COUNTRIES

IRELAND

Programs Offered

Limerick: University of Limerick

A few facts about the country:

OFFICIAL NAME: Republic of Ireland

GOVERNMENT TYPE: Republic, Parliamentary Democracy

CHIEF OF STATE: President Mary MCALEESE (since 11 November 1997)

POPULATION: 4,203,200 (July 2009 est.)

LOCATION: Western Europe, occupying five-sixths of the island of Ireland in the North Atlantic Ocean, west of Great Britain

TERRAIN AND CLIMATE: The Terrain is mostly level to rolling interior plain surrounded by rugged hills and low mountains; sea cliffs on west coast. The climate is a temperate maritime; modified by North Atlantic Current; mild winters, cool summers; consistently humid; overcast about half the time.

OFFICIAL LANGUAGE: English & Gaelic

GENERAL HISTORY: Celtic tribes arrived on the island between 600-150 B.C. Invasions by Norsemen that began in the late 8th century were finally ended when King Brian BORU defeated the Danes in 1014. English invasions began in the 12th century and set off more than seven centuries of Anglo-Irish struggle marked by fierce rebellions and harsh repressions. A failed 1916 Easter Monday Rebellion touched off several years of guerrilla warfare that in 1921 resulted in independence from the UK for 26 southern counties; six northern (Ulster) counties remained part of the UK. In 1949, Ireland withdrew from the British Commonwealth; it joined the European Community in 1973. Irish governments have sought the peaceful unification of Ireland and have cooperated with Britain against terrorist groups. A peace settlement for Northern Ireland is gradually being implemented despite some difficulties. In 2006, the Irish and British governments developed and began to implement the St. Andrews Agreement, building on the Good Friday Agreement approved in 1998.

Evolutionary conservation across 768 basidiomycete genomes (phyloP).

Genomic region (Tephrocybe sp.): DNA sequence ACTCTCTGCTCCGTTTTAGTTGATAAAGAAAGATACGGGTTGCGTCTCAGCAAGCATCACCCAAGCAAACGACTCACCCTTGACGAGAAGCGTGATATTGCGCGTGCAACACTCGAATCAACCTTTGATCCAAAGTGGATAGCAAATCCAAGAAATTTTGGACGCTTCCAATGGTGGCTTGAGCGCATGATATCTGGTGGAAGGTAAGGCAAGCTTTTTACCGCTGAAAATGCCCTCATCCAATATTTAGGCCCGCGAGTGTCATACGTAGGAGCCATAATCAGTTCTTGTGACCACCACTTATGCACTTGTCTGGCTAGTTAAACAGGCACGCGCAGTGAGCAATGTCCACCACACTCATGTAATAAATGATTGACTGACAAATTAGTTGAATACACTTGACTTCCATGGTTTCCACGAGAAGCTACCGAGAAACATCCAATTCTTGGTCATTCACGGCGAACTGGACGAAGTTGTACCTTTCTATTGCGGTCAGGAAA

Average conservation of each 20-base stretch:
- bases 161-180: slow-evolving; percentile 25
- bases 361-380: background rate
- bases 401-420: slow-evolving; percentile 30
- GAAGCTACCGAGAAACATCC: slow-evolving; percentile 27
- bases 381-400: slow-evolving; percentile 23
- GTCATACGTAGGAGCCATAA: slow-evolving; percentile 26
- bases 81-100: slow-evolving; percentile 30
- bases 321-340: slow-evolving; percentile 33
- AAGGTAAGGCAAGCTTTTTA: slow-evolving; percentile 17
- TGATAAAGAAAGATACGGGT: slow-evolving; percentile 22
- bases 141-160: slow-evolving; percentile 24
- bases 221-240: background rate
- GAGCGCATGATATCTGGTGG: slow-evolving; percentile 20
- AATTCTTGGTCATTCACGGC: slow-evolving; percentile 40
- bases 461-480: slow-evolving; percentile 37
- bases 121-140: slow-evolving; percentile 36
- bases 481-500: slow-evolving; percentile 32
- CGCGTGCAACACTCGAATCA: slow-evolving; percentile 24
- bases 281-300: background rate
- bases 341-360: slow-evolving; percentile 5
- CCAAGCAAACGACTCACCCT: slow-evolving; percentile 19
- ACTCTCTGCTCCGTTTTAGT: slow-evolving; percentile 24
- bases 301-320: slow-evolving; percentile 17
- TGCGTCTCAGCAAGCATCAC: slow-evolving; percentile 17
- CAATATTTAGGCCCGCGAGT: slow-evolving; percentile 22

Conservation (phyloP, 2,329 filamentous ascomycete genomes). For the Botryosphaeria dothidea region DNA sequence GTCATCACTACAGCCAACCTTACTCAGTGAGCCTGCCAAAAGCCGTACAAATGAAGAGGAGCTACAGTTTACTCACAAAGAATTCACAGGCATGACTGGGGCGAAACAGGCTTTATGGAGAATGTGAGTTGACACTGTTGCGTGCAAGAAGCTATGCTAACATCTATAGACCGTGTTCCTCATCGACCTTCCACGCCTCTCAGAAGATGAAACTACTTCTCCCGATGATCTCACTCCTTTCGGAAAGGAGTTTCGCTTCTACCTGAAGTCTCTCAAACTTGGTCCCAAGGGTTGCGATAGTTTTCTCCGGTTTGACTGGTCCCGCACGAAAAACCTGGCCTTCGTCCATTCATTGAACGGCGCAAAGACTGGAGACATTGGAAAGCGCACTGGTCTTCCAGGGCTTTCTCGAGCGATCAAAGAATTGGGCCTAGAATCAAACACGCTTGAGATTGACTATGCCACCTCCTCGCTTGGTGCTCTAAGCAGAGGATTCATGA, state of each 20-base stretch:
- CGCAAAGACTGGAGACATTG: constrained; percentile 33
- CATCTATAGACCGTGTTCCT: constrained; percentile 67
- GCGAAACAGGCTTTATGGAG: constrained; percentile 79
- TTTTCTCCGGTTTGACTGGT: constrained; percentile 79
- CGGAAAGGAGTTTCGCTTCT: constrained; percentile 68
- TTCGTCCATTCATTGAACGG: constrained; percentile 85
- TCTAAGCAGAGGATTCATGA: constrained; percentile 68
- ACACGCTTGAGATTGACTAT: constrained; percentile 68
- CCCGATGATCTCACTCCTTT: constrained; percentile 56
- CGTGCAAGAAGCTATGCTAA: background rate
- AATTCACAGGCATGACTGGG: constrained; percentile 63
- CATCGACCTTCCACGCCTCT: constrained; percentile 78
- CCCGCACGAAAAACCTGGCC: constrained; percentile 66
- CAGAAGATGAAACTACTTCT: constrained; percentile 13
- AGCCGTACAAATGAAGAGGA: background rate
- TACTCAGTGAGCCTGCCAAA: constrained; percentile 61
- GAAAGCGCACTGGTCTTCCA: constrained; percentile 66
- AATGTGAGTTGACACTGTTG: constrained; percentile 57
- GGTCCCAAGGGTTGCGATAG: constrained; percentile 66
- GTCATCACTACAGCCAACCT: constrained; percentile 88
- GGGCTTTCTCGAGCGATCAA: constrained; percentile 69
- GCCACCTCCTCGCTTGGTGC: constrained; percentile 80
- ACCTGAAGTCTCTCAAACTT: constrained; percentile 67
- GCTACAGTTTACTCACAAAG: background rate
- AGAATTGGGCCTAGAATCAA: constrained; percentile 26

ECONOMY: Ireland is a small, modern, trade-dependent economy. GDP growth averaged 6% in 1995-2007, but economic activity dropped sharply in 2008 and Ireland entered into a recession for the first time in more than a decade with the onset of the world financial crisis and subsequent severe slowdown in the property and construction markets. Agriculture, once the most important sector, is now dwarfed by industry and services. Although the export sector, dominated by foreign multinationals, remains a key component of Ireland's economy, construction most recently fueled economic growth along with strong consumer spending and business investment. Property prices rose more rapidly in Ireland in the decade up to 2006 than in any other developed world economy. Per capita GDP also surged during Ireland's high-growth years, and in 2007 surpassed that of the United States. The Irish Government has implemented a series of national economic programs designed to curb price and wage inflation, invest in infrastructure, increase labor force skills, and promote foreign investment. In 2008 the COWEN government moved to guarantee all bank deposits, recapitalize the banking system, and establish partly-public venture capital funds in response to the country's economic downturn. Ireland joined in circulating the euro on 1 January 2002 along with 11 other EU nations.

SAFETY AND SECURITY: Ireland remains largely free of terrorist incidents. While the 1998 ceasefire in Northern Ireland is holding, there have been incidents of violence in Northern Ireland associated with paramilitary organizations. These have the potential for some spillover into Ireland. Travelers to Northern Ireland should consult the Country Specific Information sheet for the United Kingdom and Gibraltar.